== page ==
Geyser Brewing Co.: Nitro Pilot Peak Pale Ale

13 Feb

I was sent off to Cody, WY in November. Reward for having survived about 9 months in New York. Cody only has 9,000 people, but like many Western towns, they have their priorities in order when it comes to beer. I picked up dinner at Geyser Brewing Co on the west end of town and ordered this Pale Ale on nitrogen which I’d never heard of before. I usually think of nitrogen with stouts and porters. In a typical keg, pressure is kept with carbon dioxide, but using nitrogen to pressure the keg alters the feel of the beer in your mouth. CO2 is tingly while N2 is smoooooooth. From Craft Beer:

“Nitrogen is largely insoluble in liquid, which is what contributes to the thick mouth feel. This effect is helped by a special piece of tap equipment known as a restrictor plate that forces the beer through tiny holes before it lands in the glass. That process causes the “rising” effect that is topped with the head. And it’s really only the bubbles on the sides of the glass that fall. Inside they are actually rising, as typically seen with a poured carbonated beverage.”GeyserCody

Back to Geyser’s Pilot Peak. A light gold color with a delicate hop flavour that jumps out a bit at the end of that sip. As expected it was very smooth with hardly any fizz, and that luscious creamy top. It could have been a bit more hoppy, but nitrogen does dull hop flavors. ABV was 6.5% Easy to drink.

Story Time!

I was in Cody on Roosevelt business, looking at old photos in the Buffalo Bill Center of the West’s archives. Admittedly, I arrived in town a little worried that it was going to be too quiet to be any fun. The road to Yellowstone is closed in winter, and the car I rented was not snow-worthy. I’ve been to Cody a few times before, but usually when it’s summer and packed with lumbering tourists.

My worries were completely blasted away. It all started at Geyser too….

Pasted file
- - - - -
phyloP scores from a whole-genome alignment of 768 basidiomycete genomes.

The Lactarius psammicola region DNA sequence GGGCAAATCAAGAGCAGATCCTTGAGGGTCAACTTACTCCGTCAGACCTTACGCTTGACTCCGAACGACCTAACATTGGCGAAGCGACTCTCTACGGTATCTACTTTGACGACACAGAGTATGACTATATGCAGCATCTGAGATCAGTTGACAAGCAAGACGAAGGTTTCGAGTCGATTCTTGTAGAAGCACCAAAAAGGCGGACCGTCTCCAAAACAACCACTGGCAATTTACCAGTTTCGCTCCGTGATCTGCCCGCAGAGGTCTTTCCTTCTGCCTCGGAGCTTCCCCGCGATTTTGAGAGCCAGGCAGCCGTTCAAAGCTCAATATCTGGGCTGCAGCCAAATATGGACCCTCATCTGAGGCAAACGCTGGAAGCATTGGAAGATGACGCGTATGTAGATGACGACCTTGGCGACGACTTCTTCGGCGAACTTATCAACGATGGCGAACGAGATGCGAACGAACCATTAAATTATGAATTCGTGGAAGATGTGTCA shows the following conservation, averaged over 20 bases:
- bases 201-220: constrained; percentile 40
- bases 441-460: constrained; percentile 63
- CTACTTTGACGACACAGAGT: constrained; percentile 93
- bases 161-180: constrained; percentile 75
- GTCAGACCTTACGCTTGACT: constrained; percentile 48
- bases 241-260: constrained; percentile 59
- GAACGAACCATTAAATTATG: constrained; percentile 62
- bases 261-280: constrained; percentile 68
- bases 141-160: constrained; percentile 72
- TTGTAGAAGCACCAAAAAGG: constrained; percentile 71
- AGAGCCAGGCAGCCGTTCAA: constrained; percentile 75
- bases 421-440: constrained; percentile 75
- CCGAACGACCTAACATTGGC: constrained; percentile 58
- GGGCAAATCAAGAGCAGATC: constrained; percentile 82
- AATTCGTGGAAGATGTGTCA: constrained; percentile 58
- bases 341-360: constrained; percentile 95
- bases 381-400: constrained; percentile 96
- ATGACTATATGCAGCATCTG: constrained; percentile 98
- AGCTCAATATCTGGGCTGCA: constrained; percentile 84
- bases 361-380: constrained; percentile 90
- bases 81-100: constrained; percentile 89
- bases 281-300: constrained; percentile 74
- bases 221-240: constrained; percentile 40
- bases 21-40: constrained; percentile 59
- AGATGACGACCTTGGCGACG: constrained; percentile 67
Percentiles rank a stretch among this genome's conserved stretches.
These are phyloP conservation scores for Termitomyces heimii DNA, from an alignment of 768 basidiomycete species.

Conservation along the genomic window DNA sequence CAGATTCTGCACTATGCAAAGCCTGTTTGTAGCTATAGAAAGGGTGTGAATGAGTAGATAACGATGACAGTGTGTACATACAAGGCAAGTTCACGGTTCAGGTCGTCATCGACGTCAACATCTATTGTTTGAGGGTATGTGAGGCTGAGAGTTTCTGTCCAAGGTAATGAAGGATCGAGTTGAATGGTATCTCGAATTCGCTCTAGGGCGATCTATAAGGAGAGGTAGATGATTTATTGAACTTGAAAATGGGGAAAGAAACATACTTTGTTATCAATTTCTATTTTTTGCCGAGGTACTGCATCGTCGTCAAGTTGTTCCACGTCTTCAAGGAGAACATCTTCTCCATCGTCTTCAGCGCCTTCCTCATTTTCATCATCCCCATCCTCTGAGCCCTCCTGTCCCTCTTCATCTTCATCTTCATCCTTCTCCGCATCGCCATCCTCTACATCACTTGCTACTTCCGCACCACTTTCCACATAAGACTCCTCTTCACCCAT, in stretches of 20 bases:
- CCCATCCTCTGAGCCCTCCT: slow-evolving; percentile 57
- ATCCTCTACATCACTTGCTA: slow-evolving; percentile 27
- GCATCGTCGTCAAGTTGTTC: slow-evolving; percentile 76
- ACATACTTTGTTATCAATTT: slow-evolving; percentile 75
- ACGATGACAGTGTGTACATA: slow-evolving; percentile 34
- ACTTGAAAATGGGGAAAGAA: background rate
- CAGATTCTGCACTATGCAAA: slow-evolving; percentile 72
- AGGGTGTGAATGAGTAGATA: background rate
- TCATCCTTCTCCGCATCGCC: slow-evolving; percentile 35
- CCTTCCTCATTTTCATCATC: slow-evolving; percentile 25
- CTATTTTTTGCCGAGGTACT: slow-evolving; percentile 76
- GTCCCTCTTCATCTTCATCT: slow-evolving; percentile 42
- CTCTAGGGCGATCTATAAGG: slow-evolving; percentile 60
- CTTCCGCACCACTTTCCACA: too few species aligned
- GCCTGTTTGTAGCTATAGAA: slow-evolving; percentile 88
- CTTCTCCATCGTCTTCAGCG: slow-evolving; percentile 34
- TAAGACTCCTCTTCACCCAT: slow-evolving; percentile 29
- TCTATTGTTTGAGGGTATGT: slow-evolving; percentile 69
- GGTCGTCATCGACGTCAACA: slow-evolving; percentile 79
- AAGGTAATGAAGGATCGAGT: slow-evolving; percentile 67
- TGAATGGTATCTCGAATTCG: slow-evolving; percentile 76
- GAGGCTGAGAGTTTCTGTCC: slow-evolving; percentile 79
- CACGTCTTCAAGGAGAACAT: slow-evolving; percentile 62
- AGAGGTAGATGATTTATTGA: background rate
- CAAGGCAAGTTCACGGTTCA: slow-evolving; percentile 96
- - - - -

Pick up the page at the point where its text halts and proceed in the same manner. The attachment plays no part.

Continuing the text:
I sat at the kind of quiet bar and ordered some food and the beer. The bartender asked for my ID and commented that it was from Connecticut. Low and behold, one of the waitresses was from Connecticut! Though in dramatic reveal she started out asking if I knew so and so- names I recognized from my high school. I was really confused as to why she would know folks from my rural CT town, and then she revealed that she’s a Nutmegger too and went to university with people from my hometown. I guess one benefit of living in a tiny state is that it’s grounds for instant conversation when you encounter other natives half way across the country.

Jackie was incredibly welcoming and I was introduced to Grace, a museum intern, at lunch the next day. These gals are so much fun. It’s such a shame that we live 1000+ miles away from each other. We took on the town the next night with some dancing at Cassie’s Super Club (cowboys, dead things, no NYC pretentiousness) where I learned to two-step. Then the next night (when Jackie ironically had to go to NYC) Grace and I had a blast and too much to drink at the Silver Dollar Bar (no body had their ear bit off during our visit) and Buffalo Bill’s original Irma saloon. Why not go to bed at 2 when you have to be up at 5am for your flight?

Best business trip ever.

 

Beer’d Brewing Co: Vegemite Sandwich DIPA

4 Feb

beerd

Now that I don’t live in that Colorado beervana of Fort Collins, where I can visit any of a dozen breweries by bicycle, it’s a real treat to go to a brewery. The latest visit was to Beer’d Brewing Co. in Stonington, CT. I’ll admit, I was kind of drawn to their hipster-ness, but the beer is just about as good as the logo.

Whale and I got there before the doors opened at 5pm on Friday, in an old factory that used to make velvets. Bring your coat, because it’s cold. Also, crowded! Free tasting as soon as we got in. I had an empty growler in tow, so once we picked out our favorite, we waited for a fill. Luckily, there’s bakery/cafe in the building too. Tasty way to kill some time.

beerdg

So. Vegemite Sandwich. I love the name. Though I’m more of a marmite gal, the beer is named for it’s New Zealand hops. It’s pretty strong at over 9% abv. Unfiltered, golden puma color, bubbly white head. The scent is strongly citrus right of the top, but sniff a bit deeper and get a sweeter, caramel scent. The taste is smooth, and not too bitter despite the hoppiness. A bit of that floral yeast comes through and I’m happy to say it’s a persistent taste, it doesn’t fade into watery forgetfullness.

Go get Beer’dy.

Story Time!!

Before going to the brewery, Whale and I went hiking in North Stonington, near Wyassup Lake on Pachaug State Forest land. I had read online that there was an off shoot of the Narragansett Trail that looped around the lake. We had some trouble finding it from the road, and apparently looked lost because a man in pick-up truck stopped by and asked us what we were looking for. After explaining, he said he would drive us over to the trailhead. He just had to drop off a load of wood at the neighbor’s. Or bodies. The man also assured us that he was on the conservation board. Because we environmentalist types are clearly the best sorts of people.